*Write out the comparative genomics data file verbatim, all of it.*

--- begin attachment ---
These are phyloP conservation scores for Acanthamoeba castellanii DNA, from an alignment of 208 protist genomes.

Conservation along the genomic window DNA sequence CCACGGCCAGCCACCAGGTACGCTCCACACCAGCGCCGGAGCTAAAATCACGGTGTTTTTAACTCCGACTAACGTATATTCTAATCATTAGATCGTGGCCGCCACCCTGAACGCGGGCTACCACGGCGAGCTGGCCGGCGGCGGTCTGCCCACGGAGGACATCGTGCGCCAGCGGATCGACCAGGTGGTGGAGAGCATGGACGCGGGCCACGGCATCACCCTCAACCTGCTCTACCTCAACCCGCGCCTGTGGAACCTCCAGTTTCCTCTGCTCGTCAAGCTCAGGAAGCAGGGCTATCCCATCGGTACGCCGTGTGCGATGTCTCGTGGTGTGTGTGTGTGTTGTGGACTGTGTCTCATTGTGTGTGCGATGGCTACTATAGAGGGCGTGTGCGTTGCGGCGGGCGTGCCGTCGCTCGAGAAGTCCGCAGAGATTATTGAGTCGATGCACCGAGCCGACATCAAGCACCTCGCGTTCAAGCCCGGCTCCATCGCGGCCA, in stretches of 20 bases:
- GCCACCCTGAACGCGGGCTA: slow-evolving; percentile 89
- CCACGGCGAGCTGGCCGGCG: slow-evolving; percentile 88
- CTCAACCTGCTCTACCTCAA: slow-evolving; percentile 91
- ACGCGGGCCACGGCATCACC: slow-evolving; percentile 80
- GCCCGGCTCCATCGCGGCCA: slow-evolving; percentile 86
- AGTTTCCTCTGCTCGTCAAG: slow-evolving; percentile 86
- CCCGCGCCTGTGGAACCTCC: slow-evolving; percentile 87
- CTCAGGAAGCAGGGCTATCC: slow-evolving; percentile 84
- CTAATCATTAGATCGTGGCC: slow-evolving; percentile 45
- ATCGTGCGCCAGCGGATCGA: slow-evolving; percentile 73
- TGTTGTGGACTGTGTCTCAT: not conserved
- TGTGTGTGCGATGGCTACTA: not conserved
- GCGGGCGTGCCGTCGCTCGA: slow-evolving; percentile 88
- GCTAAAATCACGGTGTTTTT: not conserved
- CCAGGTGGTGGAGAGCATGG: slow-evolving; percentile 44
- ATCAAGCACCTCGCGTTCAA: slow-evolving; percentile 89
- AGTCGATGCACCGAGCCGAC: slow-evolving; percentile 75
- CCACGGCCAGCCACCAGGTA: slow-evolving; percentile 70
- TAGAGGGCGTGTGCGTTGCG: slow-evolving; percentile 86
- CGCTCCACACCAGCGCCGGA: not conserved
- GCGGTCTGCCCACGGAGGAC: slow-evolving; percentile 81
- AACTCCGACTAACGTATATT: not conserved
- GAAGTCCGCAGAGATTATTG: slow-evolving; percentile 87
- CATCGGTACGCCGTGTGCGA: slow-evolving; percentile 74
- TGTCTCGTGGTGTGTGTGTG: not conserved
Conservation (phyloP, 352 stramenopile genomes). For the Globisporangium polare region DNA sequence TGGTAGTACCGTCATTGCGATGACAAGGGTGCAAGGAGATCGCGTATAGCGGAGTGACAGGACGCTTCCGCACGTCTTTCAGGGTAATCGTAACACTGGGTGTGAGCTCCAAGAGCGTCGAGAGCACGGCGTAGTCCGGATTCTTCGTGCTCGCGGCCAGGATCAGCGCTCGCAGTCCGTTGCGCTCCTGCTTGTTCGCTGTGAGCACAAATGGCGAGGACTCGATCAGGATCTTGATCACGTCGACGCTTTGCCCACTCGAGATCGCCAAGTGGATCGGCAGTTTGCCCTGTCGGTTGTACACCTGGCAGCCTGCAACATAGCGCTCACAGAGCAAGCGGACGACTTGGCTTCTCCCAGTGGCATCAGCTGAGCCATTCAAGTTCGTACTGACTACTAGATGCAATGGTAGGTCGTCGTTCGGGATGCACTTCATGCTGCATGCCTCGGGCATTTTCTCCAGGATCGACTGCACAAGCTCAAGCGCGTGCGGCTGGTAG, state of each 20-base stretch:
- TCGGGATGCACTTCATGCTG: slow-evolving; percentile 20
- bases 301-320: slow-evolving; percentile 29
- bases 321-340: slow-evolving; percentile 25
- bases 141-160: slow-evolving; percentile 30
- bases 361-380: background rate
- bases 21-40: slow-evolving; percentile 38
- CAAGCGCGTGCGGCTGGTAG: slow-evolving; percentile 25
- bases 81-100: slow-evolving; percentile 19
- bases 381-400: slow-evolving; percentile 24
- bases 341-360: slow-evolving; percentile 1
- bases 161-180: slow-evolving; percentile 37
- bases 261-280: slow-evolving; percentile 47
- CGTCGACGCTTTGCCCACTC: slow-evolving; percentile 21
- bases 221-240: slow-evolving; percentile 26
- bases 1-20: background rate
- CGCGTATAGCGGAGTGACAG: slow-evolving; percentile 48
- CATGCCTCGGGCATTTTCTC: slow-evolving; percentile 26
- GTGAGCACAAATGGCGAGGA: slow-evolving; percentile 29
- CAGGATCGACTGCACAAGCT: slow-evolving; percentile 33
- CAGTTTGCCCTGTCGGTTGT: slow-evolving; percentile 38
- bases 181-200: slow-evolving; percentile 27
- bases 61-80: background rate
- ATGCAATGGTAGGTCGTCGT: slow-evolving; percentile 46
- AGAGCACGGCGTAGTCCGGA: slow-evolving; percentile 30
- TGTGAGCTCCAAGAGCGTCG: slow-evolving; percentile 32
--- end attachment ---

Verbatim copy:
These are phyloP conservation scores for Acanthamoeba castellanii DNA, from an alignment of 208 protist genomes.

Conservation along the genomic window DNA sequence CCACGGCCAGCCACCAGGTACGCTCCACACCAGCGCCGGAGCTAAAATCACGGTGTTTTTAACTCCGACTAACGTATATTCTAATCATTAGATCGTGGCCGCCACCCTGAACGCGGGCTACCACGGCGAGCTGGCCGGCGGCGGTCTGCCCACGGAGGACATCGTGCGCCAGCGGATCGACCAGGTGGTGGAGAGCATGGACGCGGGCCACGGCATCACCCTCAACCTGCTCTACCTCAACCCGCGCCTGTGGAACCTCCAGTTTCCTCTGCTCGTCAAGCTCAGGAAGCAGGGCTATCCCATCGGTACGCCGTGTGCGATGTCTCGTGGTGTGTGTGTGTGTTGTGGACTGTGTCTCATTGTGTGTGCGATGGCTACTATAGAGGGCGTGTGCGTTGCGGCGGGCGTGCCGTCGCTCGAGAAGTCCGCAGAGATTATTGAGTCGATGCACCGAGCCGACATCAAGCACCTCGCGTTCAAGCCCGGCTCCATCGCGGCCA, in stretches of 20 bases:
- GCCACCCTGAACGCGGGCTA: slow-evolving; percentile 89
- CCACGGCGAGCTGGCCGGCG: slow-evolving; percentile 88
- CTCAACCTGCTCTACCTCAA: slow-evolving; percentile 91
- ACGCGGGCCACGGCATCACC: slow-evolving; percentile 80
- GCCCGGCTCCATCGCGGCCA: slow-evolving; percentile 86
- AGTTTCCTCTGCTCGTCAAG: slow-evolving; percentile 86
- CCCGCGCCTGTGGAACCTCC: slow-evolving; percentile 87
- CTCAGGAAGCAGGGCTATCC: slow-evolving; percentile 84
- CTAATCATTAGATCGTGGCC: slow-evolving; percentile 45
- ATCGTGCGCCAGCGGATCGA: slow-evolving; percentile 73
- TGTTGTGGACTGTGTCTCAT: not conserved
- TGTGTGTGCGATGGCTACTA: not conserved
- GCGGGCGTGCCGTCGCTCGA: slow-evolving; percentile 88
- GCTAAAATCACGGTGTTTTT: not conserved
- CCAGGTGGTGGAGAGCATGG: slow-evolving; percentile 44
- ATCAAGCACCTCGCGTTCAA: slow-evolving; percentile 89
- AGTCGATGCACCGAGCCGAC: slow-evolving; percentile 75
- CCACGGCCAGCCACCAGGTA: slow-evolving; percentile 70
- TAGAGGGCGTGTGCGTTGCG: slow-evolving; percentile 86
- CGCTCCACACCAGCGCCGGA: not conserved
- GCGGTCTGCCCACGGAGGAC: slow-evolving; percentile 81
- AACTCCGACTAACGTATATT: not conserved
- GAAGTCCGCAGAGATTATTG: slow-evolving; percentile 87
- CATCGGTACGCCGTGTGCGA: slow-evolving; percentile 74
- TGTCTCGTGGTGTGTGTGTG: not conserved
Conservation (phyloP, 352 stramenopile genomes). For the Globisporangium polare region DNA sequence TGGTAGTACCGTCATTGCGATGACAAGGGTGCAAGGAGATCGCGTATAGCGGAGTGACAGGACGCTTCCGCACGTCTTTCAGGGTAATCGTAACACTGGGTGTGAGCTCCAAGAGCGTCGAGAGCACGGCGTAGTCCGGATTCTTCGTGCTCGCGGCCAGGATCAGCGCTCGCAGTCCGTTGCGCTCCTGCTTGTTCGCTGTGAGCACAAATGGCGAGGACTCGATCAGGATCTTGATCACGTCGACGCTTTGCCCACTCGAGATCGCCAAGTGGATCGGCAGTTTGCCCTGTCGGTTGTACACCTGGCAGCCTGCAACATAGCGCTCACAGAGCAAGCGGACGACTTGGCTTCTCCCAGTGGCATCAGCTGAGCCATTCAAGTTCGTACTGACTACTAGATGCAATGGTAGGTCGTCGTTCGGGATGCACTTCATGCTGCATGCCTCGGGCATTTTCTCCAGGATCGACTGCACAAGCTCAAGCGCGTGCGGCTGGTAG, state of each 20-base stretch:
- TCGGGATGCACTTCATGCTG: slow-evolving; percentile 20
- bases 301-320: slow-evolving; percentile 29
- bases 321-340: slow-evolving; percentile 25
- bases 141-160: slow-evolving; percentile 30
- bases 361-380: background rate
- bases 21-40: slow-evolving; percentile 38
- CAAGCGCGTGCGGCTGGTAG: slow-evolving; percentile 25
- bases 81-100: slow-evolving; percentile 19
- bases 381-400: slow-evolving; percentile 24
- bases 341-360: slow-evolving; percentile 1
- bases 161-180: slow-evolving; percentile 37
- bases 261-280: slow-evolving; percentile 47
- CGTCGACGCTTTGCCCACTC: slow-evolving; percentile 21
- bases 221-240: slow-evolving; percentile 26
- bases 1-20: background rate
- CGCGTATAGCGGAGTGACAG: slow-evolving; percentile 48
- CATGCCTCGGGCATTTTCTC: slow-evolving; percentile 26
- GTGAGCACAAATGGCGAGGA: slow-evolving; percentile 29
- CAGGATCGACTGCACAAGCT: slow-evolving; percentile 33
- CAGTTTGCCCTGTCGGTTGT: slow-evolving; percentile 38
- bases 181-200: slow-evolving; percentile 27
- bases 61-80: background rate
- ATGCAATGGTAGGTCGTCGT: slow-evolving; percentile 46
- AGAGCACGGCGTAGTCCGGA: slow-evolving; percentile 30
- TGTGAGCTCCAAGAGCGTCG: slow-evolving; percentile 32